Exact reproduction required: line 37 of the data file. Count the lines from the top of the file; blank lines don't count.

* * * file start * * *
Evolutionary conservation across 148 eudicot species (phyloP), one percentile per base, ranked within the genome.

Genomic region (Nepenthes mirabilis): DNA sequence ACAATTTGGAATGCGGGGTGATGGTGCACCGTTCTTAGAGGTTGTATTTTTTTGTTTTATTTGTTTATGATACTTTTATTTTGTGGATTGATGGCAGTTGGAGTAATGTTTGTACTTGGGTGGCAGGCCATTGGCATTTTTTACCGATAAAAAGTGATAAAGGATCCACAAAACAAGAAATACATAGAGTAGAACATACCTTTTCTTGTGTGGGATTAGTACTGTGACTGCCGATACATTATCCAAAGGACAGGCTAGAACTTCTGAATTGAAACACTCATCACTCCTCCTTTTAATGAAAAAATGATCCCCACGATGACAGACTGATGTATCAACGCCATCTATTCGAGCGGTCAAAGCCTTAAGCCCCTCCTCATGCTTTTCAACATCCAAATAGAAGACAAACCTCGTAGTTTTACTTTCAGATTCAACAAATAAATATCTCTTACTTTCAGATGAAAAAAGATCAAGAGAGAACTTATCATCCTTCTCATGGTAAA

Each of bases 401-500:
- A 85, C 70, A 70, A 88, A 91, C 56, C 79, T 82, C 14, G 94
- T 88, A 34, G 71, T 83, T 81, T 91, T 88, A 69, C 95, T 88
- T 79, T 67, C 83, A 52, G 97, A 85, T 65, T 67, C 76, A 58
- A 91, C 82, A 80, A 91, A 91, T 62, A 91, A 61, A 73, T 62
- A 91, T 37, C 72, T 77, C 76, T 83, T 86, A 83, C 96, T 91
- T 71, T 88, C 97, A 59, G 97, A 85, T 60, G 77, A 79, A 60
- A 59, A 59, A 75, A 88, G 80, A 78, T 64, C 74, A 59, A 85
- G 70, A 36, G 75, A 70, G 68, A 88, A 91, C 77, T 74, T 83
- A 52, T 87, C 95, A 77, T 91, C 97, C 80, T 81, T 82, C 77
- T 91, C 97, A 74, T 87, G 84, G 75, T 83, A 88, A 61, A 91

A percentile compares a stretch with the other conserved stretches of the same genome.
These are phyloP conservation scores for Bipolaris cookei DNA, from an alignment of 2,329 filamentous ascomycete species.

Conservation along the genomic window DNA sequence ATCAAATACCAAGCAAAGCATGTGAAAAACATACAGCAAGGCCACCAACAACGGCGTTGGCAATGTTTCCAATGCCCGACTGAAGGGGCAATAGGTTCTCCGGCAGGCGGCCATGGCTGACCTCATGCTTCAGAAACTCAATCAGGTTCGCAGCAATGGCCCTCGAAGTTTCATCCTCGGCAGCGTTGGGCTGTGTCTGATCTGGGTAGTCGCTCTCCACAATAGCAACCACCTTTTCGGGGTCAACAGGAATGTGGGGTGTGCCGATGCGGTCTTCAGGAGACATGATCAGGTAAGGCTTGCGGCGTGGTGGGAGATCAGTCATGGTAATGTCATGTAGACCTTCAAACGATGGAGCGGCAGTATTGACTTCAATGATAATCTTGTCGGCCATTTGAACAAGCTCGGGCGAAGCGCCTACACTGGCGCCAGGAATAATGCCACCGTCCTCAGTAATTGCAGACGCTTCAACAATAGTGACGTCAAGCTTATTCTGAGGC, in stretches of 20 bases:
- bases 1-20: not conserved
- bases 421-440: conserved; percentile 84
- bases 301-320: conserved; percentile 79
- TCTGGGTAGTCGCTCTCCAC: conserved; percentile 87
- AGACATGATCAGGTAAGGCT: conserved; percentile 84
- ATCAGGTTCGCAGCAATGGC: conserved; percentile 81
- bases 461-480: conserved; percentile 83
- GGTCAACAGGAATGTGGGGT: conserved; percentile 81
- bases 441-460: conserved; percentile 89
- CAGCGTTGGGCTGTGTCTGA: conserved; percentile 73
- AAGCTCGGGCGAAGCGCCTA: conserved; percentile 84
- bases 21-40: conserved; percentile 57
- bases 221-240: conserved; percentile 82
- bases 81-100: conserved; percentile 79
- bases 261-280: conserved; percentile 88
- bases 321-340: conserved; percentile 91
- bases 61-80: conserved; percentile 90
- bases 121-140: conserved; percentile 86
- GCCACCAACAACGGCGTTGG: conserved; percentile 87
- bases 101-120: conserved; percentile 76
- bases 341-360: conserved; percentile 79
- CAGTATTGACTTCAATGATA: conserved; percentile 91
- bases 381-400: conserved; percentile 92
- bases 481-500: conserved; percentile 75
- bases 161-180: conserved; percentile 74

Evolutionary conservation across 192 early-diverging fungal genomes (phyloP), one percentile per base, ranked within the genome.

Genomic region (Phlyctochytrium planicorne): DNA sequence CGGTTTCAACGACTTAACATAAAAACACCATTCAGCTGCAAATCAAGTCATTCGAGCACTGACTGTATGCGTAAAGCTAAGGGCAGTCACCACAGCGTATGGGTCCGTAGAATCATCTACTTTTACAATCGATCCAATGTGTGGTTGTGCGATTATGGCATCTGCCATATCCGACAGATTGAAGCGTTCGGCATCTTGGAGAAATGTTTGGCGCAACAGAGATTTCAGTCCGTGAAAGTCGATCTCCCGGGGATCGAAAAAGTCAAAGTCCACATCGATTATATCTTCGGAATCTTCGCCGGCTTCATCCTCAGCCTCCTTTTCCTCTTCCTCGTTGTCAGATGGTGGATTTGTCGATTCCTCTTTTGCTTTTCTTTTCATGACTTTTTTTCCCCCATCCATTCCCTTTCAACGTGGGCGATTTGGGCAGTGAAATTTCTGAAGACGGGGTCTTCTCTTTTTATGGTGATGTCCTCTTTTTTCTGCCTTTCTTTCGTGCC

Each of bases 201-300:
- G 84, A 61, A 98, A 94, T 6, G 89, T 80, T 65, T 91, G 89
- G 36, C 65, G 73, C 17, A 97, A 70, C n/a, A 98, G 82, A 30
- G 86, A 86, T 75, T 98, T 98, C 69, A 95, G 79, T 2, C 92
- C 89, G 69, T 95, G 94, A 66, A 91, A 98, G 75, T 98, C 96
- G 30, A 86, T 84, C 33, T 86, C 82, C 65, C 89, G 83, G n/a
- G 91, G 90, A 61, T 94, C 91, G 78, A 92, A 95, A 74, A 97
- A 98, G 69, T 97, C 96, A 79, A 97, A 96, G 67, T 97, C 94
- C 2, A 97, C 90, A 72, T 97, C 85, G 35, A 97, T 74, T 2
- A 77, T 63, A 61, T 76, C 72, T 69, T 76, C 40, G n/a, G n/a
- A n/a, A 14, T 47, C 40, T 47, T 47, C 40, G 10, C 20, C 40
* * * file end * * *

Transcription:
- bases 341-360: conserved; percentile 79